19th August 2018

12th Sunday after Trinity


Lord God, whose blessed Son our Saviour gave his back to the smiters and did not hide his face from shame: give us grace to endure the sufferings of this present time with sure confidence in the glory that shall be revealed; through Jesus Christ our Lord.


Old Testament                        1 Kings 2. 10-12, 3. 3-14

New Testament                                     Ephesians 5. 15-20

Gospel                                       John 6. 51-58

Today’s Epistle reminds us that every Sunday is a celebration of the resurrection, even in the penitential seasons of Advent and Lent. But there is much more here. Clearly, the conduct of various members of the Faith was to be questioned in the light of what was happening at the time. Drunkenness is one of the social issues brought before us in the Old Testament (e.g. Isaiah Ch. 24, v.20, Proverbs Ch. 23v. 21) and its consequences remain to be a constant social issue today. We know how pervasive a problem it is. We also know how difficult it is to control. One wise man suggested years ago that if alcohol were a new substance it would be banned along with other anti-social drugs. Its dangers were well-enough known to the founders of Islam that alcoholic drinks, together with some practices recently accepted by Christianity, were forbidden. It is also worth remembering that the very word “Alcohol” is in fact Arabic in origin, though originally it meant “The “powder” used as eye-liner and from there, the spirit of a substance and finally the term we encounter in a landlord’s licence to sell “Spirits”. But to the writer of the Epistle the Holy Spirit was the reality, the power, the source of the joy, not some synthetic product of the grape harvest which only brought about anti-social activities. It is also worth remembering that despite many suggestions, the cause behind the effects of alcohol upon the human being was unknown. It followed, therefore that some mysterious force was at work and so the New Testament writers were familiar with the worship of  the god Bacchus and his followers in Rome and Dionysus at Athens. The drunken revelry associated with Bacchus was well-known throughout the Ancient World when this Epistle was written. By contrast the worship of the Greek god Dionysus consisted of four artistic festivals featuring plays performed by wandering troupes of actors and much singing and dancing as well as drinking quantities of wine, to celebrate the god of fertility at different phases in the agricultural year. Every year Dionysus was restored to life again from his winter sleep when Spring and new growth began. It might be thought that in the portion of the Epistle we have here, a person of the times might be encouraged to sing and rejoice because in Christ life was restored anew and commemorated every Sunday, as the Fellowship meal of bread and wine was shared by Christians. But clearly, the age-old tendency of humans to overstep the bounds of seemly conduct, are yet again noted and condemned. The Emperor Constantine, who in March 313AD decreed that Christianity should become the official religion of the Roman Empire, refused to be baptised until on his death-bed. He was afraid that if he committed a sin after baptism he would be eternally damned. He personified one attitude towards the consequences of the Sacrament which then prevailed. Your life must be led with this possibility ever before you and clearly those who had instructed him after his conversion must have impressed him deeply with this belief. But there was an equally powerful conclusion to the life after baptism. The alternative was that as you died with Christ and rather like Dionysus, rose again to new life after baptism, then, since you were now dead to sin, you were freed from any danger of eternal condemnation, whatever you did afterwards. You therefore were to celebrate as newly-created citizens of the Empire with all the privileges and status which freed people enjoyed in the eyes of the Roman State. You will recall that so significant was this status that Paul, though not a Roman, but as a free citizen of the Empire, used his right to be tried before the Emperor at Rome and nobody could contradict this appeal. In much the same way Christians over the centuries have taken issue with the Church when it proposed any barrier between the individual and their right to appear before God as a citizen of his eternal Empire. So today, let us celebrate our liberty in Christ!                                                                          Brian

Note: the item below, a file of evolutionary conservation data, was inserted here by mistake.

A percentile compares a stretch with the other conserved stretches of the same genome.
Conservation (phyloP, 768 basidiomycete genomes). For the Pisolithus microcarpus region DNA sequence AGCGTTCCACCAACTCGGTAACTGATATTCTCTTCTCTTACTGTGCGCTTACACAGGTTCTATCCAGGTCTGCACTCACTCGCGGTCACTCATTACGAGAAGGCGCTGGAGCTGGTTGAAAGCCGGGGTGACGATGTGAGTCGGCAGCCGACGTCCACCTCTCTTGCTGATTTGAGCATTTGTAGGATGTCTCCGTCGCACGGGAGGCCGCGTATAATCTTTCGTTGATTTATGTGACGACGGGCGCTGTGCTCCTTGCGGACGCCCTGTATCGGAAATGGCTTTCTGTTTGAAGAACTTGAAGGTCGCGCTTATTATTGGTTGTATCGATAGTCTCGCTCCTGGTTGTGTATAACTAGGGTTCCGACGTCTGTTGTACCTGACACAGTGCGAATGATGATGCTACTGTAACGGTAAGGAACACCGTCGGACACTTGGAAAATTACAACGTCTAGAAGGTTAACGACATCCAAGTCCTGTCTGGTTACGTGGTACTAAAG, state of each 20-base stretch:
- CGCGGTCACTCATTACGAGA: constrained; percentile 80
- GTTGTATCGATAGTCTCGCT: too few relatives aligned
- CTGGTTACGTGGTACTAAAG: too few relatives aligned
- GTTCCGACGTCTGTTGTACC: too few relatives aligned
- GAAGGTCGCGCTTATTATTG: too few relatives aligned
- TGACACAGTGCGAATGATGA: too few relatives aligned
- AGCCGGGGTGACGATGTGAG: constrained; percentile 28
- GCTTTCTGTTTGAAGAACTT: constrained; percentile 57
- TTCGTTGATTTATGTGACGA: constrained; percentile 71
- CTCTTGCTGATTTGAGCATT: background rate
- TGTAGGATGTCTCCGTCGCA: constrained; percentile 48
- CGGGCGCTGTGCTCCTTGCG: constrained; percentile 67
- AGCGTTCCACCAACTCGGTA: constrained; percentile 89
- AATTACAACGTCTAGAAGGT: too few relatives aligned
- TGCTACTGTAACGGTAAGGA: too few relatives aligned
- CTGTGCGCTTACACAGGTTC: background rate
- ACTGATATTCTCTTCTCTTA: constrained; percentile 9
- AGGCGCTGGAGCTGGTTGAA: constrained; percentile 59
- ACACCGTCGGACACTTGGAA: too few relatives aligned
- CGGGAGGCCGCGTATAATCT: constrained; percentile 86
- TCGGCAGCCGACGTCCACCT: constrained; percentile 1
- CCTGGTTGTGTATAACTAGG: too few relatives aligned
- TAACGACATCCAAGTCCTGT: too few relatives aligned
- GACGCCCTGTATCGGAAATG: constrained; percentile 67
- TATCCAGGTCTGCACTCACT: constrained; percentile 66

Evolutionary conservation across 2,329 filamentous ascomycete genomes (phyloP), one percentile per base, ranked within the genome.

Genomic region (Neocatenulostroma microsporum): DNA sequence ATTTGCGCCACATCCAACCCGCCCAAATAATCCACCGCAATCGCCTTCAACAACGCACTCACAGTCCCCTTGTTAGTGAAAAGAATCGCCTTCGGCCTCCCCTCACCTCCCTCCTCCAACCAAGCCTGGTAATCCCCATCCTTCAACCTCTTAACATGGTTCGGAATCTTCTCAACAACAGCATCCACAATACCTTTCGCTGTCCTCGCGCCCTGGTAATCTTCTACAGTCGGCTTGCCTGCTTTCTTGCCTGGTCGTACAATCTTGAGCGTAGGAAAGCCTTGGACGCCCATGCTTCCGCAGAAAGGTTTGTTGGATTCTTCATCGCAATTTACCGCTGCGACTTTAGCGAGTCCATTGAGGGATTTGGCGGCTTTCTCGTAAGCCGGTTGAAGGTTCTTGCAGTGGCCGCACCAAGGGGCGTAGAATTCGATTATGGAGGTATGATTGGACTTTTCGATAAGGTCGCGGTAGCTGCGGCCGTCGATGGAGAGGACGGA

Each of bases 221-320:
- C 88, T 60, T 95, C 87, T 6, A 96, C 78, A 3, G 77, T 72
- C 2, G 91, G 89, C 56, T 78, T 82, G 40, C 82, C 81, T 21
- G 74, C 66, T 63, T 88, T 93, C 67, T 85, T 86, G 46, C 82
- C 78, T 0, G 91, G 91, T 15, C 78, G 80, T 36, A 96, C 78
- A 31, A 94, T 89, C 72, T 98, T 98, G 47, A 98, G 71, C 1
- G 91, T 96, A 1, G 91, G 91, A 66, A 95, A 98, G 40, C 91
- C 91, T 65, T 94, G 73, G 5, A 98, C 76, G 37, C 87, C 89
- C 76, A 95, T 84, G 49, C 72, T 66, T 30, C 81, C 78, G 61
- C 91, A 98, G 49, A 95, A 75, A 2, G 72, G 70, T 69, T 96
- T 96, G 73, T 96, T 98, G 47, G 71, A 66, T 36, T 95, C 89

Services Next Sunday – 26th August 13th Sunday after Trinity

Weston-under-Penyard Evensong 6.30 p.m.
Hope Mansel Parish Communion 9.30 a.m.
Aston Ingham Holy Communion 8.00 a.m.
Linton Mattins 11.15 a.m.
Upton Bishop Parish Communion 9.30 a.m.

Forthcoming Services & Events

Upton Bishop Church Havergal weekend in aid of church funds and HHCT. Find out about the lives of Rev Francis Havergal and his sister Frances Havergal. Saturday 8th Sept 2.30 – 4.30 pm. Teas; Sunday 9th Sept 12.30 pm The Havergal Banquet, some food provided but bring your own too. Fancy Veg competition bring your beautiful, peculiar or enormous vegetable, to be judged after Banquet.

The Lea. Children ‘s Church next service will be September 23rd at 10 a.m.

Please be aware that if you have any events you would like to advertise here, do please contact Debs directly (details below) and she will be pleased to include them. 

Please pray for all who are sick: Brenda Edwards (UB), Hilary Westmacott (Lin)

Rev David Howell 01989 568736    email:   revdavidhowell@btinternet.com

If you would like to receive this pew sheet via email please email Debs debsparishsecretary@btinternet.com